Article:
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By Linda Emley
When I walk the halls of the Ray County Museum, I often think about the story behind the treasures I see. I’ve collected antiques for many years, and every time I touch something old, I try to imagine the path it took before it landed in my hands.
I’m one of those people that needs to touch it and see what it feels like.
I love the texture of wood and the cool feel of marble. I love anything old, but my favorite antiques are the ones that belonged to someone I have known and loved. The pillow in this picture is one of those treasures that I love because I knew Bessie.
If I had found this pillow in an antique mall, I would be sad because Bessie’s story would be lost forever. If the price was right, I might have bought it, but I would always wondered who Bessie was.
I’m glad I have this pillow and got to spend 15 years with Bessie. So who was Bessie? Bessie Braden was born June 14, 1885, so she was 6 when this pillow was made in 1891.
I know that sounds amazing, but in the 1890s young girls were trained in such skills at an early age. I don’t know much about her childhood, other than she was an only child. In 1914 she married Irvin Silais Keith and they went to Colorado Springs on their honeymoon.
Bessie and Irvin never had children, but we were like family to her and that is how this pillow came to me. My grandmother, Mildred Kell Schooler, got this pillow from Bess and I got it from my grandmother. I like the idea that is has only traded hands twice in 122 years.
I was 15 when Bess died July 29, 1972, but I have wonderful memories of her. Bess would call my mother and ask if my sister and I could come over for a visit. It was fun to spend time with her and explore her big house full of treasures. She would show us things and tell stories but we were too young to really appreciate it. When I got older, I mowed her yard. She would repay me with a cool drink and a $5 bill.
After Bess died, my grandmother and I visited her grave every Memorial Day. It’s marked by a Japanese peony that is different than normal peonies, so I always pick a flower to take with me.
It was a few years after Bess died before my grandmother told me the rest of the story about our friend. In 1904, some young people from the Hickory Grove community rode the train to St. Louis to attend the World’s Fair.
Young Bess had her eye on Reuben “Mike” Kell, but he was a older and married Lura “Lou” Tabor in 1905. Mike and Lou Kell were my great-grandparents. Bess never had children so my grandmother and her family were like the children that Bess never had. Looking back on my days with Bessie, I now realize that she loved us like family.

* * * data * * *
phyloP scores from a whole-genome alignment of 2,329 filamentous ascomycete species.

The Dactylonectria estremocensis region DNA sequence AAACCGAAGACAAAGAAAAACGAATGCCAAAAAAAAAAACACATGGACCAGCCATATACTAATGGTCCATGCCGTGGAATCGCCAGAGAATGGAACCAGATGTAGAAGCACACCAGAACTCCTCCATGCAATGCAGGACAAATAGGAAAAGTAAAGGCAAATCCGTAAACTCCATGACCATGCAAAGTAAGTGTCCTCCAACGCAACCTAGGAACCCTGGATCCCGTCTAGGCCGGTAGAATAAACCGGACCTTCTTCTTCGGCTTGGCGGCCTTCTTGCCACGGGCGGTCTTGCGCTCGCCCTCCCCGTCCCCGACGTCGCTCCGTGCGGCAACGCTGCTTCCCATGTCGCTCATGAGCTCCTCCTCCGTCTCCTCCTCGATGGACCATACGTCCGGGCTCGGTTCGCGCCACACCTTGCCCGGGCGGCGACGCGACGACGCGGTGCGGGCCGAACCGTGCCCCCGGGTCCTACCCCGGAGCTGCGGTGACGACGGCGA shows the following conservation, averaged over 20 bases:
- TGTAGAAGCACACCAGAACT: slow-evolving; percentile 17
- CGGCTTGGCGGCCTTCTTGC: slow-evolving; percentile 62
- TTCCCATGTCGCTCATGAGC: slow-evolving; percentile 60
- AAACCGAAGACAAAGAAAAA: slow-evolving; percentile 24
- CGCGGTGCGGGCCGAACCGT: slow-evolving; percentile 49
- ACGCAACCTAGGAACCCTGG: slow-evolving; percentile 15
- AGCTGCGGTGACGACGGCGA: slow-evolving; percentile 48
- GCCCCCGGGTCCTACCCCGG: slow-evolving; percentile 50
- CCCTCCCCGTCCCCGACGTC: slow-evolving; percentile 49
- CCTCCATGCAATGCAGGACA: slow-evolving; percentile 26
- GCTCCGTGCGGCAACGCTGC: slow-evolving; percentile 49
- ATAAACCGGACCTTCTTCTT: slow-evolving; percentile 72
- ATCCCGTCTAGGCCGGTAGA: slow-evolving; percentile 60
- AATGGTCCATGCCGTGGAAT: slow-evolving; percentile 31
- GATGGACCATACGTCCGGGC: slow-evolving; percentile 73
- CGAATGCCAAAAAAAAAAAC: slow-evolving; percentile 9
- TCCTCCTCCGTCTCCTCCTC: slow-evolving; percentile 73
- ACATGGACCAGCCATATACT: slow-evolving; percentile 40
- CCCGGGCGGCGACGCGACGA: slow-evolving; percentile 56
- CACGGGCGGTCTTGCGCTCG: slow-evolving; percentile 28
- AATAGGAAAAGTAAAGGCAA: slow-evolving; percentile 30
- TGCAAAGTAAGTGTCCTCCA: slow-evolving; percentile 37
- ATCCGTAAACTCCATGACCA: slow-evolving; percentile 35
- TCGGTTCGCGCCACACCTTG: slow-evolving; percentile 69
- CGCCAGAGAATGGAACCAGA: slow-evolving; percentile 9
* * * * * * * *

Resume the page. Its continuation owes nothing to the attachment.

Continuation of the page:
I’ve often wondered if Bessie and Irvin had a happy life together. After talking to my family, I think she lived a good life because I’ve heard many happy stories. Irvin was the song leader at Hickory Grove Church and Bessie was always there with him. My mother said that before Bess died, she told her, “Don’t you ever let them tear that building down.”
The only picture I remember of Bess is with my grandmother standing outside the church with their “Sunday” hats on. I haven’t seen that picture for a few years, but it’s forever tucked away in my heart.
My sister said one day Bess let her see her wedding dress and told her that she wanted to be buried in it. That’s a good sign she was happy, but I don’t think she was buried in her wedding dress.
Another clue is that Irvin had a pet name for Bess. He always called her, “Bessie B., my wife, Mrs. Keith.” I’m sure they had some ups and downs like any marriage. My Uncle Elbert said you could always tell when they were fighting because Bess would be sitting in the back seat when they drove by on their way home.
Irvin died in 1951 and Bess had to learn to drive. She got a black 1949 four-door Chrysler that was really hard to shift. Her old car blew away when a tornado hit her farm, but her house still stands on the hill where she once lived.
If you would like to see Bessie’s pillow, you can visit the lobby of the Ray County Courthouse and see it first hand. You will also find some quilting items, Easter treasures and Bess’s doll.
Bess may be gone, but she’ll never be forgotten because I still remember “my neighbor and friend, Bessie B.”
If you have a story for Linda, email her at firstname.lastname@example.org.